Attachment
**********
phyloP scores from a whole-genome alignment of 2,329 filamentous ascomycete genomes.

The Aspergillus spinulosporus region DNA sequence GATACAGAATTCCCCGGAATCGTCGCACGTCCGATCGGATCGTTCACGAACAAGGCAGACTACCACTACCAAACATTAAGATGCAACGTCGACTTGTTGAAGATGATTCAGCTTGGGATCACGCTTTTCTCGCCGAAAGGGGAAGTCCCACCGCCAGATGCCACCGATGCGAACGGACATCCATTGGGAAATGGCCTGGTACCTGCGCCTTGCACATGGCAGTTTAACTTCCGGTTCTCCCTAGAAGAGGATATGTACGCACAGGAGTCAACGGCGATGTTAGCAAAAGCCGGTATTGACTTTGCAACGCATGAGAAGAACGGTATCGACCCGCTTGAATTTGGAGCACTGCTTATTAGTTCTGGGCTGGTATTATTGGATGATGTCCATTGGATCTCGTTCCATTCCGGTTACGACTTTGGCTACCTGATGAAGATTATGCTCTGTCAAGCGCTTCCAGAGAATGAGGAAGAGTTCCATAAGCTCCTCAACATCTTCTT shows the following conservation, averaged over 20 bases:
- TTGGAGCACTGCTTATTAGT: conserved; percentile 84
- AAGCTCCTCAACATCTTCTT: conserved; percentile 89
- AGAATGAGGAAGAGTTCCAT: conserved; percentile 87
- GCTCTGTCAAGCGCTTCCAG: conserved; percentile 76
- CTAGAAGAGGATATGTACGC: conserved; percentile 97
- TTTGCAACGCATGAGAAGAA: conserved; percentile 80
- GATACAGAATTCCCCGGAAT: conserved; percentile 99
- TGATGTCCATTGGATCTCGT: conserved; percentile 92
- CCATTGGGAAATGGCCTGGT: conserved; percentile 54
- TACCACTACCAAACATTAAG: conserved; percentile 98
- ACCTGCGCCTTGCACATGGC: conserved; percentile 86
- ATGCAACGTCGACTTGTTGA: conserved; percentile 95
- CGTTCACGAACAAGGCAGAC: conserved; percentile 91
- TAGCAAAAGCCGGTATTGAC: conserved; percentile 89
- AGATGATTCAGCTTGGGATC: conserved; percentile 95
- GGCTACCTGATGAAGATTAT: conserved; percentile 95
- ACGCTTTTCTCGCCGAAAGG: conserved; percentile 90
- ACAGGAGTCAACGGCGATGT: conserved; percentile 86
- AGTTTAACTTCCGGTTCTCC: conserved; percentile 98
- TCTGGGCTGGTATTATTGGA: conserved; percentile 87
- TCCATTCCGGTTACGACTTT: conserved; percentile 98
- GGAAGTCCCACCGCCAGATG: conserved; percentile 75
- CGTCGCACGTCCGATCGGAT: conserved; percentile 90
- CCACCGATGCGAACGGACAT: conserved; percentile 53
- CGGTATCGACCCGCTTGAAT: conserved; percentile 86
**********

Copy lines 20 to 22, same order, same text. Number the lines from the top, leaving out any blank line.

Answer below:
- ACAGGAGTCAACGGCGATGT: conserved; percentile 86
- AGTTTAACTTCCGGTTCTCC: conserved; percentile 98
- TCTGGGCTGGTATTATTGGA: conserved; percentile 87